About Puno’s ‘Great Defender’
I am lost in translation over the love of President Aquino toward Rico E. Puno, now a former undersecretary of the Department of the Interior and Local Government. Amid the latest corruption issue against Puno in connection with the controversial P1-billion PNP (Philippine National Police) gun deal, the President still managed to say some kind words for his beleaguered shooting-range buddy. P-Noy, speaking to reporters in faraway Russia, where he was attending the Apec (Asia-Pacific Economic Cooperation) summit, expressed his continued trust and confidence in Puno, whom he described as his “eyes and ears” in the DILG.
This despite the seeming inability of Puno to fully comprehend his boss’ orders. According to the President himself, it could have been merely a lapse on Puno’s part to allow the bidding process for the assault rifles to continue despite his order to stop it (Inquirer, 9/10/12). And then the President said that Puno might have misunderstood his directive to padlock Secretary Jesse Robredo’s offices when the former attempted to enter Robredo’s private residence (Inquirer, 9/11/12). So there, the No. 2 man in the DILG failing twice to understand two simple instructions?
Now, here was the “Great Defender’s” line that almost knocked me off my seat upon reading it in the papers: “The total amount involved was too small and was not worth Puno’s ruining his reputation over the deal” (Inquirer, 9/10/12). A statement which might lead Sen. Antonio Trillanes IV to ask, “What reputation, Mr. President?”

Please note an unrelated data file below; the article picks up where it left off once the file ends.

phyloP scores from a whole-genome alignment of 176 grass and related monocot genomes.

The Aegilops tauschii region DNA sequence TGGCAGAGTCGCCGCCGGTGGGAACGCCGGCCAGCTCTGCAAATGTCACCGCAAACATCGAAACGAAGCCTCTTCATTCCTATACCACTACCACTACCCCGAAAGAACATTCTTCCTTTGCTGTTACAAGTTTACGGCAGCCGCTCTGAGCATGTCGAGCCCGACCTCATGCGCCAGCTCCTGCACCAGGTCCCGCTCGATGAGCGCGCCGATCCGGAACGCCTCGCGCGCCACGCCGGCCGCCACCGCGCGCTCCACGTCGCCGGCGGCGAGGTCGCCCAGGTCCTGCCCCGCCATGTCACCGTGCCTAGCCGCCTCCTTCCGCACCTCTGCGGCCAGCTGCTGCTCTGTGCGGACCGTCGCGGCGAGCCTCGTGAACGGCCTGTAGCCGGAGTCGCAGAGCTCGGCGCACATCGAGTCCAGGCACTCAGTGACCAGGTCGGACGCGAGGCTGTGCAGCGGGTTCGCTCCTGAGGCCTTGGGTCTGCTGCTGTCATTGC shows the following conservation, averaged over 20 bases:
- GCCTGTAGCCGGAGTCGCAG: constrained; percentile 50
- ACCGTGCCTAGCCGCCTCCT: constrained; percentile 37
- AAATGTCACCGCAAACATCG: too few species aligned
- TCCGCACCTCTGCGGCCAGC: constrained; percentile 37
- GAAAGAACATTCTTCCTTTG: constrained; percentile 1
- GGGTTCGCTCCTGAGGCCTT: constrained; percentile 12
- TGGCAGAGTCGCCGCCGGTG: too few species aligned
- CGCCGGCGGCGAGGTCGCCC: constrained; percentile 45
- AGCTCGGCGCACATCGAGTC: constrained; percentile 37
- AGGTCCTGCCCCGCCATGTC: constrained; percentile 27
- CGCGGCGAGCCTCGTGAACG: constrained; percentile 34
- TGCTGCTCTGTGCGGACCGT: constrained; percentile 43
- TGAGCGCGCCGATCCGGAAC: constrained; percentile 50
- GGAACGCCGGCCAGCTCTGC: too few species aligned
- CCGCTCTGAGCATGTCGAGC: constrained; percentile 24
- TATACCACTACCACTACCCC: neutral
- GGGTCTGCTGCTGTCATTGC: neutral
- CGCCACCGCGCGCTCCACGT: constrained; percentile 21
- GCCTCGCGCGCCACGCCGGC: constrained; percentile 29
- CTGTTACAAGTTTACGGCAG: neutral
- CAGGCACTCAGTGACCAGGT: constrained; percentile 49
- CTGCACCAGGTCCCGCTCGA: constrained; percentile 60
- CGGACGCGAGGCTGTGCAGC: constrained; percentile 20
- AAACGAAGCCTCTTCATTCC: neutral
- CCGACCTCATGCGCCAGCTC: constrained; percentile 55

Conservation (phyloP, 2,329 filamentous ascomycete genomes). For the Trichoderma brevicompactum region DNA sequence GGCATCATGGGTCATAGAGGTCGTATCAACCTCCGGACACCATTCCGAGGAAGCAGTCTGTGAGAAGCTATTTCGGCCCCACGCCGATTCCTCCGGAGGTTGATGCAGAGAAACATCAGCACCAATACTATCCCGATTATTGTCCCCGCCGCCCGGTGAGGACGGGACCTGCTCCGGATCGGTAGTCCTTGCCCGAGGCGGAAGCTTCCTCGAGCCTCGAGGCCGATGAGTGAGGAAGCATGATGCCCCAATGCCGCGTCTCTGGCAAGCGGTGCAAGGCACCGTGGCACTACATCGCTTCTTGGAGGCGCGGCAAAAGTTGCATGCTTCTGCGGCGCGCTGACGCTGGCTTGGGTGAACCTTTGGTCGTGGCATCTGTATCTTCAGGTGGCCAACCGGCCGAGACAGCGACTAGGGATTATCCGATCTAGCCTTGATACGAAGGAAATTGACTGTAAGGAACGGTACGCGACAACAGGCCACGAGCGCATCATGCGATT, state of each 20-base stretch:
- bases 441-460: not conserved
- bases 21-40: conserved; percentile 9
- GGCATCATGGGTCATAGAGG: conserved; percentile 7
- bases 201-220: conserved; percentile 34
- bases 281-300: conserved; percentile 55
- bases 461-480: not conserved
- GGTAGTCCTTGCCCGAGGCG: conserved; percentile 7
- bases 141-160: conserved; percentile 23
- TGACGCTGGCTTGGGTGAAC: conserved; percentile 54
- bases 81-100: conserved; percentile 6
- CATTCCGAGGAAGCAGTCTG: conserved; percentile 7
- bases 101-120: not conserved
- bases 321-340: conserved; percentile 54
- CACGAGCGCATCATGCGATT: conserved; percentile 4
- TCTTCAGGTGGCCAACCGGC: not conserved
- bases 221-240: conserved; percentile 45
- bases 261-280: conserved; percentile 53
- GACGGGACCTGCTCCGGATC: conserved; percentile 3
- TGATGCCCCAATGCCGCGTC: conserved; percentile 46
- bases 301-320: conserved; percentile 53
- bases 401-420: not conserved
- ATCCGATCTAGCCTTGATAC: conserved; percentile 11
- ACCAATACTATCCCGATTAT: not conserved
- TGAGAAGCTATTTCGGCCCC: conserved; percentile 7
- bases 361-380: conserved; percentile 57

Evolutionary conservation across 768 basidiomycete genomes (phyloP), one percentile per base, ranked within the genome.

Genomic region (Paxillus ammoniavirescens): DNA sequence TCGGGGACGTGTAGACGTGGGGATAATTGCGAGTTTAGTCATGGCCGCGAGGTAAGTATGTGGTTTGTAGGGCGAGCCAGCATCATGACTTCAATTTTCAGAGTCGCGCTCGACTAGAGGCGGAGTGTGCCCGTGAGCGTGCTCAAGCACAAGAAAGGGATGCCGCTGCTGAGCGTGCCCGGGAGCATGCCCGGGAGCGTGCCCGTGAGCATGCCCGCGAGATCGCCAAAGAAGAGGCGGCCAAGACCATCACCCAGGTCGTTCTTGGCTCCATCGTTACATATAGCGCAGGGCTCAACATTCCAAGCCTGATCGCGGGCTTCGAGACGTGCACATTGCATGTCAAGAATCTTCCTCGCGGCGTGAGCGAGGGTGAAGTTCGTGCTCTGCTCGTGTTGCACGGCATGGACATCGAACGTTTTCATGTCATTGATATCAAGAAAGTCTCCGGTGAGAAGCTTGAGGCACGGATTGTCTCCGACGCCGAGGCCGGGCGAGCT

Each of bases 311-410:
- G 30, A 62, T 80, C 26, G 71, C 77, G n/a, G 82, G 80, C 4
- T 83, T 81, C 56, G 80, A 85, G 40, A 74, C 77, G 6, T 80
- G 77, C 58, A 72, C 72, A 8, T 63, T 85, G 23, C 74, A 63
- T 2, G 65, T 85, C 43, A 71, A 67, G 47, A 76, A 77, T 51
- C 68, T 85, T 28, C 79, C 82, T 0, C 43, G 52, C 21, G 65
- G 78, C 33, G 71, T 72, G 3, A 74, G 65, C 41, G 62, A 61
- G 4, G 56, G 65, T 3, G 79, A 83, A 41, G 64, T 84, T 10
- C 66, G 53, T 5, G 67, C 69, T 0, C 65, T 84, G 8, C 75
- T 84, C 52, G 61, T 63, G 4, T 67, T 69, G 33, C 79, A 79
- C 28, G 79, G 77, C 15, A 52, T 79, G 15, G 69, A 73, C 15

Just a word of caution for our dear President: Never ever underestimate a man’s level of greed. The “tree” that bears bad fruit must be removed to clear the “daang matuwid.”
—ABIGAIL B. CARRAZCOSO,
Get Inquirer updates while on the go, add us on these apps:
Disclaimer: The comments uploaded on this site do not necessarily represent or reflect the views of management and owner of INQUIRER.net. We reserve the right to exclude comments that we deem to be inconsistent with our editorial standards.
To subscribe to the Philippine Daily Inquirer newspaper in the Philippines, call +63 2 896-6000 for Metro Manila and Metro Cebu or email your subscription request here.
Factual errors? Contact the Philippine Daily Inquirer's day desk. Believe this article violates journalistic ethics? Contact the Inquirer's Reader's Advocate. Or write The Readers' Advocate:
c/o Philippine Daily Inquirer Chino Roces Avenue corner Yague and Mascardo Streets, Makati City,Metro Manila, Philippines Or fax nos. +63 2 8974793 to 94